On 23 April 2013 I gave a short talk at the Westminster Policy Forum on the “future market for publicly funded legal services”. The event was a timely one. It is now a little over three weeks since the cuts to legal aid contained within the Legal Aid Sentencing and Punishment of Offenders Act 2012 came into force. And to add insult to injury we now have a further round of cuts to defend against, contained in the misleadingly titled consultation paper “Transforming legal aid: delivering a more credible and efficient system”.
Among the more egregious of the proposals in the consultation paper are plans to all but scrap legal aid for prisoners, to make legal aid subject to a “residence test” – excluding swathes of migrants from the protection of the law – and to restrict the right of the citizen to hold the state to account through the medium of judicial review. The proposals represent Daily Mail politics at their worst.
The paper also proposes cuts which threaten the continued viability of firms and barristers practising in criminal, civil and family legal aid. If you have not done so already, please do read the consultation and consider responding by the 4 June deadline. Believe me, there is something in there for everyone.
Against this backdrop I spoke, on behalf of the Young Legal Aid Lawyers, about the impact which I think these cuts will have on junior lawyers. Those solicitors and barristers, committed to social justice, who are just setting out on careers in legal aid. My genuine worry is that the effect of these cuts – as well as the obvious and devastating impact they will have on the clients we work with – will be that we do not have a next generation of legal aid lawyers willing and able to carry on this socially vital work.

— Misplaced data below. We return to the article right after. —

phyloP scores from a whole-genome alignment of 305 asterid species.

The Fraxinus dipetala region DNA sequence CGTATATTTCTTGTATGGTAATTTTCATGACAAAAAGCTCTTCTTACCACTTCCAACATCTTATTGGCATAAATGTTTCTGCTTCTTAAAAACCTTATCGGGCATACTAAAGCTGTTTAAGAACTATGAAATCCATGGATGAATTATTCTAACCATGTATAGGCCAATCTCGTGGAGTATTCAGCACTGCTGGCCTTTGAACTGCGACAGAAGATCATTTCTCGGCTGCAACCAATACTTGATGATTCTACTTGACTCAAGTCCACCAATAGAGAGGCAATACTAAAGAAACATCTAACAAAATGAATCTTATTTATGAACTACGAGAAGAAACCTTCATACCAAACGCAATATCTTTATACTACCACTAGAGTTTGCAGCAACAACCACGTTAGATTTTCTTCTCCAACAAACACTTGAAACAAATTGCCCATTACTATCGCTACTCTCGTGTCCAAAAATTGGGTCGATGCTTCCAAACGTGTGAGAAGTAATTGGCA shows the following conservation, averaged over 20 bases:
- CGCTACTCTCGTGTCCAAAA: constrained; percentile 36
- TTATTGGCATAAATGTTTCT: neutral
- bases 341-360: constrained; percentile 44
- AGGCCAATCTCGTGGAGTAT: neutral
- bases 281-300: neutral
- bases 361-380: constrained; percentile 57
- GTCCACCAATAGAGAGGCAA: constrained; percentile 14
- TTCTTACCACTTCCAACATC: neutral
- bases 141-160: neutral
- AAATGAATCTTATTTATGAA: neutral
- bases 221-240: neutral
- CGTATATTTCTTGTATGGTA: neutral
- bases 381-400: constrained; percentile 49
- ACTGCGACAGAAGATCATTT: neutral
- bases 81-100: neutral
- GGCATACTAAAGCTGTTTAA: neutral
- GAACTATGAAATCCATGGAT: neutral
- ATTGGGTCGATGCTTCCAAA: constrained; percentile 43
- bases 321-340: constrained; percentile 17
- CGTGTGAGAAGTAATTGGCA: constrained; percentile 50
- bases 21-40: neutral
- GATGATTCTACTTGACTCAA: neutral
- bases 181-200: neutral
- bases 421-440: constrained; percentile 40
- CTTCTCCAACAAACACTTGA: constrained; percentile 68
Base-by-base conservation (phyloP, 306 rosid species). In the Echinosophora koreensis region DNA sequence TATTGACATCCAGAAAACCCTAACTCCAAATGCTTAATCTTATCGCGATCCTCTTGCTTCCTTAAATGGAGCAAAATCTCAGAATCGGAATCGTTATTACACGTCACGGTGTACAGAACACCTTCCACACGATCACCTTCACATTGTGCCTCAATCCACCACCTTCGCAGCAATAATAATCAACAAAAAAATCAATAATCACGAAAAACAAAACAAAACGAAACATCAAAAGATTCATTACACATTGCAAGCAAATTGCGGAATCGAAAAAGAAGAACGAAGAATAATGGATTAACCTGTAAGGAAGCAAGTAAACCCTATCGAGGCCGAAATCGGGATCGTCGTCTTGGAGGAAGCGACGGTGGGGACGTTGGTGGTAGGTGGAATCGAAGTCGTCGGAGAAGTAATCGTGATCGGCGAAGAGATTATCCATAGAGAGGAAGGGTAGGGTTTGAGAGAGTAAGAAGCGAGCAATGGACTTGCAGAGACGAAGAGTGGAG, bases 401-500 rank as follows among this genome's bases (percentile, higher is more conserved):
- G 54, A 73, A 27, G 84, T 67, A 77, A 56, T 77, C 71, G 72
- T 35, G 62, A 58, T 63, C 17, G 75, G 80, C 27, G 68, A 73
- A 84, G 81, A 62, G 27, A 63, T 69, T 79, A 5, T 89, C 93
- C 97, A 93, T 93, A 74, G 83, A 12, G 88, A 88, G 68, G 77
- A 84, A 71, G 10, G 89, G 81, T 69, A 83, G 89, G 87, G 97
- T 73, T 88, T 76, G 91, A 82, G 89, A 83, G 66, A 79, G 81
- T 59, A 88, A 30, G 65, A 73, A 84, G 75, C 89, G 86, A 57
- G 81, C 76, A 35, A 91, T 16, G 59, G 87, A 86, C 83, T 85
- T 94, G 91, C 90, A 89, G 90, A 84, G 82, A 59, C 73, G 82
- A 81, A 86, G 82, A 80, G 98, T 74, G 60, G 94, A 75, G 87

Of course, in the context of a seminar considering the future of legal aid, my contribution was just one small part of the picture. Others spoke eloquently on the impact of the cuts on families who can no longer get representation; on the need to provide affordable legal advice for those of modest means; the effect of the cuts on law centres; and the difficulties in providing telephone advice to profoundly vulnerable individuals.
However, the dominant theme to emerge from the seminar was the need to monitor the impact of these cuts. How are they affecting the vulnerable individuals who we work with? And, equally importantly, are they actually saving money or are they a false economy?
This is not a new idea. During the parliamentary debates on legal aid, Citizens Advice, the Law Society and Law Centres Federation all produced compelling evidence that the cuts would represent a false economy. An obvious practical example would be a family, denied of basic advice on welfare benefits, who are evicted from their home for rent arrears and end up being accommodated by social services at far greater cost to the taxpayer. For the most part this evidence was dismissed out of hand by the Government, with criticisms of the methodology employed or the vested interests of the groups involved. These criticisms that miss the point entirely.
So why rehash this idea now? Well, let us put aside moral, human and ideological arguments for a moment. If these cuts were justified by the need to cut public spending, then if they are not achieving that objective, they must be reconsidered. And section 9 of the Legal Aid Sentencing and Punishment of Offenders Act provides the mechanism to do so. Responsible governance demands nothing less. To my way of thinking – given the criticisms that were levelled at the research I mention above and the public interest in resolving this – it should be incumbent on the Government to undertake this monitoring and analysis. But unless and until this happens it is the task of legal aid lawyers to take up the baton. To remember and record each client who was turned away. Each person who could not be helped. This is something for which we all need to take responsibility.